Charitable contributions are often utilized in estate planning to assist a client not only in supporting his or her favorite charities but also to reduce tax liabilities both during life and at death. However, before clients agree to make any charitable contributions, they should understand that the agreements between themselves and charitable organizations, such as pledge agreements, can be binding.
Historically, New York courts have favored enforcing charitable pledges as a matter of public policy and in doing so, courts have relied on three common law contract law theories: (1) unilateral contract, (2) bilateral contract, and (3) promissory estoppel.
Courts have most frequently relied on the theory of unilateral contract to enforce charitable pledges. Under that theory, a charitable pledge or promise to make a future gift constitutes a unilateral offer, and “when accepted by the donee charity by the incurring of liability or detriment . . . [the offer] ripens into a binding contractual obligation of the donor and [is] enforceable against him.” There have been numerous cases in which a donor’s promise to make a charitable contribution has been enforced on this ground.
For instance, in Woodmere Academy v. Steinberg, a donor made a written inter vivos pledge to pay $375,000 to Woodmere Academy, a school on Long Island, over the course of three years. By the date on which the funds were due, the donor had contributed $175,000 of the pledge and agreed to pay the remaining $200,000 within the next year. In reliance on the donor’s initial and subsequent promises, the school built a library and named it after the donor’s wife. The donor later failed to pay the final $200,000 payment, and the school sued to enforce the pledge agreement. The New York County Supreme Court ultimately determined that the parties had entered into an enforceable unilateral contract and granted summary judgment to the school. In its opinion, the court explained that “[o]ur courts have definitely ruled that such subscriptions are enforceable on the ground that they constitute an offer of a unilateral contract which, when accepted by the charity by incurring liability in reliance thereon, becomes a binding obligation.”
Courts have also relied on theories of bilateral contract and promissory estoppel to enforce charitable pledges. In cases involving bilateral contracts, courts have relied on traditional elements of contract formation and have found that bargained-for-exchanges exist even when a charity’s “consideration” is implied. For example, in Allegheny College v. National Chautauqua County Bank, the court determined that an enforceable bilateral contract was created when Allegheny College accepted a pledge from a decedent during her lifetime that was contingent on a scholarship being created in her honor; agreeing to name a scholarship in the decedent’s honor constituted sufficient consideration. In situations in which a charity does not give sufficient consideration, charities may also rely on promissory estoppel in an effort to enforce the pledge. In doing so, the charity must show that it acted in reliance on the promises of a donor and the charity must suffer damages if the promise is not enforced. Pursuing enforcement of a promise through promissory estoppel tends to be a charity’s last resort if it cannot prove existence of a unilateral or bilateral contract.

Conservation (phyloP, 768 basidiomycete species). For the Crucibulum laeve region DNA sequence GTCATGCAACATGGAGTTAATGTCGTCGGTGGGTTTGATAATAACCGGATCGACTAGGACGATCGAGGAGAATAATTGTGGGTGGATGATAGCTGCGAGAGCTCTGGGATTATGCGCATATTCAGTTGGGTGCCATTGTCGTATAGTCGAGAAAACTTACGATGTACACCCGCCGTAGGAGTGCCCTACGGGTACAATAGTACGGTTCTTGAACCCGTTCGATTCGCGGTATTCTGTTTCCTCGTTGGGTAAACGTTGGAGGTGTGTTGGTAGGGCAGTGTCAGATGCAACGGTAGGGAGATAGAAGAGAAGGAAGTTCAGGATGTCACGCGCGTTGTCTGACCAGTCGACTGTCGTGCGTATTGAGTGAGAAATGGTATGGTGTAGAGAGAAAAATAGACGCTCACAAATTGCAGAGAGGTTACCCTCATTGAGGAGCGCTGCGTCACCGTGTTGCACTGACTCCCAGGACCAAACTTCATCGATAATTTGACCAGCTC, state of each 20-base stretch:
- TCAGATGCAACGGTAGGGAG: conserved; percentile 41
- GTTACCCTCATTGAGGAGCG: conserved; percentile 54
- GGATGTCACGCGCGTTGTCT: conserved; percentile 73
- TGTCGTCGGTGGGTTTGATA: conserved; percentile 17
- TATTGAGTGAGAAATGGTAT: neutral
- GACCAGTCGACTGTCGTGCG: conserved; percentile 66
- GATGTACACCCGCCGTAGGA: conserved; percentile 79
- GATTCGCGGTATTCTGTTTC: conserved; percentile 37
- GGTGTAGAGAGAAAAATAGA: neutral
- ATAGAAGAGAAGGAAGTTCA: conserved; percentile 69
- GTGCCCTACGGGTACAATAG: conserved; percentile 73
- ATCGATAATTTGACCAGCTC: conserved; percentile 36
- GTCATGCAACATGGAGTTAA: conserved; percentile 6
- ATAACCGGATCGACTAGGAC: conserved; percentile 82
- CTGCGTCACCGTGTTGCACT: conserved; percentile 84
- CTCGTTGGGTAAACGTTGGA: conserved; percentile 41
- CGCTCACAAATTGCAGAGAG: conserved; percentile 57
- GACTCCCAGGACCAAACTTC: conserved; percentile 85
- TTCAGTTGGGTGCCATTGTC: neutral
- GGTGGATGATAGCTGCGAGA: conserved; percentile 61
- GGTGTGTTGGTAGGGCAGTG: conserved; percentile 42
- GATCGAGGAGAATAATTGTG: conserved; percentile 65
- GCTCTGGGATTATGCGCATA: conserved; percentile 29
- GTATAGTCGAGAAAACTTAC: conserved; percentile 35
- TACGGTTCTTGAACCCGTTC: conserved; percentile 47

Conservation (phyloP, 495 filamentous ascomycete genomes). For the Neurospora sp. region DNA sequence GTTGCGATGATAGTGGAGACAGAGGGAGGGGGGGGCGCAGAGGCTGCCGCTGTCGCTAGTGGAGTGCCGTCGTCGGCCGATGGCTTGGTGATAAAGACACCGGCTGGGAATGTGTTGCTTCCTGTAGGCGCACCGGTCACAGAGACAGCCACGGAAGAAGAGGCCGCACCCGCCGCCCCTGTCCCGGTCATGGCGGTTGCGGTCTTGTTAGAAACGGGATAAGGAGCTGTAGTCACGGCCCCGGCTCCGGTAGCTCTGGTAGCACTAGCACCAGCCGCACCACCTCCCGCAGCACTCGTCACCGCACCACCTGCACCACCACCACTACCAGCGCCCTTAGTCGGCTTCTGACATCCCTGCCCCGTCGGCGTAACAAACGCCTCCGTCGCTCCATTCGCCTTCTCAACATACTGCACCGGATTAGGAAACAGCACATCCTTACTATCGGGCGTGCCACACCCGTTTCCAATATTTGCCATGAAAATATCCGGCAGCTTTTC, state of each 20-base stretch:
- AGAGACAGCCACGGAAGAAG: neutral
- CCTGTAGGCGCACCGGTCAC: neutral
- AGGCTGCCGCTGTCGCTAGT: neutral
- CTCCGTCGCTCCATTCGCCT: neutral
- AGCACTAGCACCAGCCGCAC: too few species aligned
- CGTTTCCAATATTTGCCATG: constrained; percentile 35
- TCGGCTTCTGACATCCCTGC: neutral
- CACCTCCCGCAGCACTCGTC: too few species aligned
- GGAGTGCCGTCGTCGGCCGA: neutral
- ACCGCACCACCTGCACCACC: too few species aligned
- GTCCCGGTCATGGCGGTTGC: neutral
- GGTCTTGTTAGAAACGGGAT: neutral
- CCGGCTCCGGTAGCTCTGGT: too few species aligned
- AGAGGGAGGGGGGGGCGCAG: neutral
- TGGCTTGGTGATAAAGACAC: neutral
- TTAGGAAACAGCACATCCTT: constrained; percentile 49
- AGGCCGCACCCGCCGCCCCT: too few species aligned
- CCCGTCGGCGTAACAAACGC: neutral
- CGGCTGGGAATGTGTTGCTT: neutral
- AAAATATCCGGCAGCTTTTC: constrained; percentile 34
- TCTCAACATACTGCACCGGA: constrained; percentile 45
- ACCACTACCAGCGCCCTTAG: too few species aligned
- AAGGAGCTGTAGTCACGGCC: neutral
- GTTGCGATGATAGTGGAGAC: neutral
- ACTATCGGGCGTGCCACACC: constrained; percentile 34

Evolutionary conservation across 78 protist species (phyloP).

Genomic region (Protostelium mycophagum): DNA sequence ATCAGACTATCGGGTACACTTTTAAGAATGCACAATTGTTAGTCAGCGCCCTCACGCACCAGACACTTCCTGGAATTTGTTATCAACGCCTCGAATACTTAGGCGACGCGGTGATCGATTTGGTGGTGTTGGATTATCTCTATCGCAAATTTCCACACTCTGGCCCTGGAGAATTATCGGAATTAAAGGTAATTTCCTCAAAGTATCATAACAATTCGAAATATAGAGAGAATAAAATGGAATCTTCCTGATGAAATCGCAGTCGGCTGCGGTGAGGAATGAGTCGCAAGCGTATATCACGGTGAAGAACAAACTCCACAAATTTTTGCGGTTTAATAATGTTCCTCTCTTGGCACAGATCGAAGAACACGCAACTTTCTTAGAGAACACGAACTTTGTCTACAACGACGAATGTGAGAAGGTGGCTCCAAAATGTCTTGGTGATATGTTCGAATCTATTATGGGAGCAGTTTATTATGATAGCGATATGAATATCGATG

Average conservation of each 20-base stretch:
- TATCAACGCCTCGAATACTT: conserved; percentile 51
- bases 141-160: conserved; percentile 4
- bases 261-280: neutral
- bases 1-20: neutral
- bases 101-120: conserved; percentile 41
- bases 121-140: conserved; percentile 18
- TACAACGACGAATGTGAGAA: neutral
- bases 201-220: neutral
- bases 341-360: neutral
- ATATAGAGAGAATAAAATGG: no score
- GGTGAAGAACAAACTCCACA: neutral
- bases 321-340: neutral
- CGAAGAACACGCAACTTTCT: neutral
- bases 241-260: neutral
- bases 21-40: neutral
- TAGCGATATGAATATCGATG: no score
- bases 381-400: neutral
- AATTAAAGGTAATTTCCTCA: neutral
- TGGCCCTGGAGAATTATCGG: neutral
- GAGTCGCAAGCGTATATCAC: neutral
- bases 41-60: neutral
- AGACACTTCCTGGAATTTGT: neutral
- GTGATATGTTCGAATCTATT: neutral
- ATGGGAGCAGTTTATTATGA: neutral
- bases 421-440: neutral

Considering the many theories under which charities can enforce charitable pledges and New York Courts’ tendency to uphold charitable pledges as a matter of public policy, clients should consult with their estate planning attorney before entering into any charitable pledge agreement and have their attorney review any such agreement. Doing so will help ensure that any lifetime and testamentary charitable goals are honored and charitable intentions are respected.
 Spencer L. Reames, In re Kramer and the Enforceability of Charitable Pledges, 47 N.Y. St. B. Ass’n. Tr. & Est. L. Sec. Newsl., no. 3, Fall 2014 at 18.
 In re Kramer, 30 N.Y.S.3d 903, 904 (2d Dep’t 2016), citing, Matter of Field, 11 Misc. 2d 427, 429 (Surr Ct. Suffolk Cnty. 1958).
 385 N.Y.S.2d 549 (1st Dep’t 1976), aff’d 41 N.Y.S.2d 746 (N.Y. App. Div. 1977).
 Id. at 552, citing, I. & I. Holding Corp. v. Gainsburg 276 N.Y. 427, 433 (1938)).
 246 N.Y. 369 (1927).